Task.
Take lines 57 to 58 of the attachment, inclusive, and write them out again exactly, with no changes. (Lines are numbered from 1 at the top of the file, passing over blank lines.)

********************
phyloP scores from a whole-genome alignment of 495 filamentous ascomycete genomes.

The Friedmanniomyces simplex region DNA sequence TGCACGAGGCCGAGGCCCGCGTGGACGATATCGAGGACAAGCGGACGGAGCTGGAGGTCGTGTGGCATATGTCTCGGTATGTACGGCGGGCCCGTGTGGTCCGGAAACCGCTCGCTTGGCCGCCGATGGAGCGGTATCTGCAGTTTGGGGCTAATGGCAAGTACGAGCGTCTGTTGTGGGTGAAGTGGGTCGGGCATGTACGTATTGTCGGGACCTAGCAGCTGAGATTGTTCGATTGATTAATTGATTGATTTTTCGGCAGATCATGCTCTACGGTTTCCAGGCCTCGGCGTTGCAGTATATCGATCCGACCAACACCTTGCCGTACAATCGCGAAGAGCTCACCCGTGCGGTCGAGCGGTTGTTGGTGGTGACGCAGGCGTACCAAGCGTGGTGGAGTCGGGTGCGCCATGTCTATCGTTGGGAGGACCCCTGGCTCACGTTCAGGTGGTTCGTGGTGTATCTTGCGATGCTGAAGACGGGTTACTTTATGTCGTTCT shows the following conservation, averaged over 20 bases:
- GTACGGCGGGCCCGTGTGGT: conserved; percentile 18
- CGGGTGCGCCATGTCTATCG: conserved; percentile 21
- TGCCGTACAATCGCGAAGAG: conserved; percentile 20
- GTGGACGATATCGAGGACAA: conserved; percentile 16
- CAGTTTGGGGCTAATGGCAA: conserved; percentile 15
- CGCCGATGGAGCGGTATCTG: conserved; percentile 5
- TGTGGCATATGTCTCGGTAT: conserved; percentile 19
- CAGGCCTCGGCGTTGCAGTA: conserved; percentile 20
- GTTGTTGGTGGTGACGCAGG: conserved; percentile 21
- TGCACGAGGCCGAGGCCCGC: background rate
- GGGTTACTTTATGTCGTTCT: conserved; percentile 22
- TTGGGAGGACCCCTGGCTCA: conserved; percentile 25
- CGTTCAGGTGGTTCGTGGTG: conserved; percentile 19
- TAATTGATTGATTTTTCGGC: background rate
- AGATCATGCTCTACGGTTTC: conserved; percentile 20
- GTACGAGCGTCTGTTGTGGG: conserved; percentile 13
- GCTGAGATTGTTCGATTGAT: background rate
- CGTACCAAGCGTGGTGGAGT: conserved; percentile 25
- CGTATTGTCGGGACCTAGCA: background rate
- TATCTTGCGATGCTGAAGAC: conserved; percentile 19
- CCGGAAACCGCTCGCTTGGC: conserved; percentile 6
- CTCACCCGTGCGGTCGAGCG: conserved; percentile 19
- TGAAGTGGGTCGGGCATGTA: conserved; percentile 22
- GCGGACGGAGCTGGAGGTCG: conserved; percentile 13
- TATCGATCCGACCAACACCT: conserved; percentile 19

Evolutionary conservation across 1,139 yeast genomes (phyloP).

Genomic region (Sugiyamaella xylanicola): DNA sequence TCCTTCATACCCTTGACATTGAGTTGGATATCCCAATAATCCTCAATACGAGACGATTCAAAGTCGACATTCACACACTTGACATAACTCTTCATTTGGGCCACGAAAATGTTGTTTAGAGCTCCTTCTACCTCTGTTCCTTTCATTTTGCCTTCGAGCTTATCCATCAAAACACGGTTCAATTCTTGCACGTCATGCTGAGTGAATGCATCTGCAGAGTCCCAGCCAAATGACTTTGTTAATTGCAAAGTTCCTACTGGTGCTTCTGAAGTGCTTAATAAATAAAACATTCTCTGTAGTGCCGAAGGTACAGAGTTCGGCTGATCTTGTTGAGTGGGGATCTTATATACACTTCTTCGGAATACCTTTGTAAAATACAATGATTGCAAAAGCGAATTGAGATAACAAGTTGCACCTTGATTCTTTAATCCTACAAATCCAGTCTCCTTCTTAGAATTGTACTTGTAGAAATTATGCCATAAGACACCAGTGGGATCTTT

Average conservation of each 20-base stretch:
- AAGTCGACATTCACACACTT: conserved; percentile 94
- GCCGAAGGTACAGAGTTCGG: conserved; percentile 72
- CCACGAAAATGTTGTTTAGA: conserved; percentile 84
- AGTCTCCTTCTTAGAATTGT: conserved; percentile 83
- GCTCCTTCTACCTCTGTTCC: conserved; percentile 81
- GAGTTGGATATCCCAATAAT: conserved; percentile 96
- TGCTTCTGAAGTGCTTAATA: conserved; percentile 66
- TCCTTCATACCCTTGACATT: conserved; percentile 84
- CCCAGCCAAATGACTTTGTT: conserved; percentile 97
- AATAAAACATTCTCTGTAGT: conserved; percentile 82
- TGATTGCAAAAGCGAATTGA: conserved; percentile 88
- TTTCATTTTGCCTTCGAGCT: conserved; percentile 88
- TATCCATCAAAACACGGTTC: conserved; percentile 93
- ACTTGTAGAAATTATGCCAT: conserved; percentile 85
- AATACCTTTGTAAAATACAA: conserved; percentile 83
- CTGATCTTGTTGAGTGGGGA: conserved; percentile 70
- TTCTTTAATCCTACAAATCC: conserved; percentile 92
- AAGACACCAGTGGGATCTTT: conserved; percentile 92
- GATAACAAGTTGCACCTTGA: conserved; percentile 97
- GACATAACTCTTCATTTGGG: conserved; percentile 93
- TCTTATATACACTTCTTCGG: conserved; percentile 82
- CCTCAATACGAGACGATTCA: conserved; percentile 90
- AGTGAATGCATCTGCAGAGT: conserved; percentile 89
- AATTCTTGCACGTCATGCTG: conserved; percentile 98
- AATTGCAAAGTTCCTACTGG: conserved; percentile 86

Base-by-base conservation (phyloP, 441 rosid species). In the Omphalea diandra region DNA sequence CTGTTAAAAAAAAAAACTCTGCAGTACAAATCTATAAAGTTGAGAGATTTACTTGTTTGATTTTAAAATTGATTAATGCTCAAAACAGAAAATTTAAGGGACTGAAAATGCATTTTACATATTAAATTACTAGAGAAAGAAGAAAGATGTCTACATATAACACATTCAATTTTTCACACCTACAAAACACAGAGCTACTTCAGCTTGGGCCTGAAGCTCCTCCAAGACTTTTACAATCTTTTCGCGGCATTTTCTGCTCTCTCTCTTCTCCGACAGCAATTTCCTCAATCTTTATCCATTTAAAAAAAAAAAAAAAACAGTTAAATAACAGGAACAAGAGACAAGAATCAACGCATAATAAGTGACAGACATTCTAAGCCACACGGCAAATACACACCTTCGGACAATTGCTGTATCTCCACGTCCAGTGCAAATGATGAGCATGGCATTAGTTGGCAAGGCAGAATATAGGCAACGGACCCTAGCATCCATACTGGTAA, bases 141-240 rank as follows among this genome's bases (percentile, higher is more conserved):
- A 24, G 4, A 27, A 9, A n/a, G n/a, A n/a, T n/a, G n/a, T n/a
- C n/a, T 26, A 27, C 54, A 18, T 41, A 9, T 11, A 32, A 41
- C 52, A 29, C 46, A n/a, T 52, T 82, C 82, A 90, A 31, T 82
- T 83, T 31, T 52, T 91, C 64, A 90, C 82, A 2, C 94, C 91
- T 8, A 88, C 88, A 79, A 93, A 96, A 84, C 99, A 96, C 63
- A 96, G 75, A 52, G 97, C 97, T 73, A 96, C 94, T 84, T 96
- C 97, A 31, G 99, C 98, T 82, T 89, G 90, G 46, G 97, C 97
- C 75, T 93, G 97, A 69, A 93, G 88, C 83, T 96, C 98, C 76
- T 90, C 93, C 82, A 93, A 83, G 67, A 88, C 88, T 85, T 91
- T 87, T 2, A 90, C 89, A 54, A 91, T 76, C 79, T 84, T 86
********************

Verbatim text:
- A 24, G 4, A 27, A 9, A n/a, G n/a, A n/a, T n/a, G n/a, T n/a
- C n/a, T 26, A 27, C 54, A 18, T 41, A 9, T 11, A 32, A 41